Yet the speaker of these words, while properly diagnosing the problem as economically driven big business exploitation on both sides of the border, thinks the solution, the way to save these immigrants is to throw them out. He is trying to only buy from American owned, larger chain businesses who he thinks only employs legal workers. But could it be that the very American Dream of the middle class is producing its own nightmare lived out before them, exploited laborer who they think are ruining their lives.

What we really need to do is join the illegality of the situation, join with and support the illegal immigrants against the exploitation in general, rather than merely undergirding American exploitation against legal workers. By joining the illegality, I don’t mean going and breaking the law, but standing against what ‘law and order’ is meant to protect, the economic status quo.

-soon i’ll relate this to ‘workers rights’ movements and ‘civil rights’ movements and how they are being played off each other in relation to 'illegal immigrants.'

Friday, June 23, 2006

I was gone; now i'm back

So I've been gone for the last 2 weeks. Roughly on vacation. Two weeks ago I was in MN with a bunch of other emerging church people. fun times. and last week I was with only my family. Great time.

I did some reading and some writing and some brainstorming so hopefully I'll have some time to sit down and work out what I've been thinking.

But alas, now I've got to get out from under all these emails in my inbox.

Friday, June 09, 2006

Political priests and Sectarian Theologians: is the shrine empty?

(continuing on...)

It goes like this: The priests of the ‘empty shrine’ (like Stout and Laclau) see a religious community making substantive (and theological) claims about itself and politics in general. To the priests this is an attempt at creating a particularist identity without reference to the larger context (the secularizing context), and therefore sectarian. The theologians counter that they are indeed making reference to the context, and that they are even trying to change the context. But the priests reply that the theologians are closing down discussion (rather than opening it up) because they are attempting to fill the ‘empty shrine’ with their particular god. But by definition the shrine must remain empty, otherwise political disagreement will revert back to sectarian violence. So the priest remind the theologian, either enter politic by acknowledging the ‘empty shrine’, or continue in your sectarian complacency and complaining.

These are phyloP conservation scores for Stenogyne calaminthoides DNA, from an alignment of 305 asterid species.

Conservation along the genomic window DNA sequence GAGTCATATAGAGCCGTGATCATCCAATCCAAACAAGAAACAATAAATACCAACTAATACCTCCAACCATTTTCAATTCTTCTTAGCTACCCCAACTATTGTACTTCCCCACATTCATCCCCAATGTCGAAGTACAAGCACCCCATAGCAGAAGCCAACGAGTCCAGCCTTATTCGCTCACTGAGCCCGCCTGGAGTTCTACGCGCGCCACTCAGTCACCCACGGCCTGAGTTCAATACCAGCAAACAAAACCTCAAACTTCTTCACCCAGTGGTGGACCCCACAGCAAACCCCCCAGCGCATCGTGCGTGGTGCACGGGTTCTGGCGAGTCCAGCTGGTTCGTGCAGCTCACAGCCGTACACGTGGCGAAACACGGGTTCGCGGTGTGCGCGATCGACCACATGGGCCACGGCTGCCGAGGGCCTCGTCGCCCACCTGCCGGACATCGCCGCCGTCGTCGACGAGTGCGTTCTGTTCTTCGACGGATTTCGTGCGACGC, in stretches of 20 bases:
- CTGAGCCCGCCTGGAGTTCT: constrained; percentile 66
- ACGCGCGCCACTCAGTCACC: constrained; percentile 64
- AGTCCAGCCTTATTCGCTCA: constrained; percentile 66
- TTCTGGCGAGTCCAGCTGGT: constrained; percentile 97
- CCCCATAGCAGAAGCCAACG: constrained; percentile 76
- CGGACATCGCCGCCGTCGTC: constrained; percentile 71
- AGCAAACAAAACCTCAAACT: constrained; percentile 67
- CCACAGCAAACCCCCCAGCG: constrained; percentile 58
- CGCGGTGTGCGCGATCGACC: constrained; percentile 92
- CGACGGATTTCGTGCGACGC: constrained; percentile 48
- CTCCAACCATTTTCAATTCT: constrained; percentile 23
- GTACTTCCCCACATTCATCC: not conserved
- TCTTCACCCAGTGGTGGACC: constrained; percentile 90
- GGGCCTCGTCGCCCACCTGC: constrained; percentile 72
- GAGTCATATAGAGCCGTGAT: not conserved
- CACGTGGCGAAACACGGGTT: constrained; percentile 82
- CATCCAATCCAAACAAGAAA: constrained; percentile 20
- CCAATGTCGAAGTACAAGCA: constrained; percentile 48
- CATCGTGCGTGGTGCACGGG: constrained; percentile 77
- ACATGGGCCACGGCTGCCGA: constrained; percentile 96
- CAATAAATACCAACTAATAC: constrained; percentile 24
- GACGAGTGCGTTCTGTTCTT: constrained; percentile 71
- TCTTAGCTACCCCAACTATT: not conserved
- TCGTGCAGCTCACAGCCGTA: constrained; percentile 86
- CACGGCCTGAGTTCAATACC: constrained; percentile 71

It seems some in the EC are opting to endorse the ‘empty shrine’ approach of modern democracy, seeing no alternative in their compulsion (which is good) to bring their faith out the private realm into the public, this is their equating the 'empty signifier' with the 'empty shrine'.

But might what we think is 'empty' is really a cover for both the invisible idols of nationalism and capitalism?

“empty signifier vs. the empty shrine”: EC and American Political Discourse.

Here is my question, of which I do not have answers, just a feeling.

“If the EC has assended to the function of ‘empty signifier’, does that mean it needs to support the politics of the ‘empty shrine’?”

My feeling and hope is to answer, NO. But some (perhaps many) in the EC answer, YES.

Let me explain:

The logic of the “empty signifier” seems to give a good understanding of the emerging church and its self-understanding as a ‘conversation’ and in its perpetual mis-understanding by everyone else.

But this logic applied to politics by Ernesto Laclau [in Emancipation(s)] leads straight toward a politics of the “empty shrine” (where there is no “common good”, no common vision for society, and no telos...only the competition of ideas without any gods underwriting it all). The problem is that this vision of politics (which is Liberalism) assumes conflict and violence as the norm, assumes scarcity and loss, and usually disregards substantive theological claims/practices.

So might not the EC enter into a differential relationship not only with those in modern theological/political context, calling that context into question and thereby moving along in the logical of the ‘empty shrine’, but also question the context of antagonistic politics altogether? But to do this looks like a return to sectarian communities with ontological assurances which cannot be allowed into democratic discourse.

What say you?

(next..."political priests and sectarian theologians: is the shrine empty?")

Thursday, June 01, 2006

...pithy saying on politics…

We the Church must develop more self-confidence, not assuming ourselves merely one soul among many hoping to be infused into the Frankensteinian body of the State. We already have a body, a flesh in which we are living. We are the public Body of Christ, and as such we must continue to proclaim to the world, "This is my body, given for you."

next, the 'empty signigier (of EC) vs. empty shrine (of Politics)'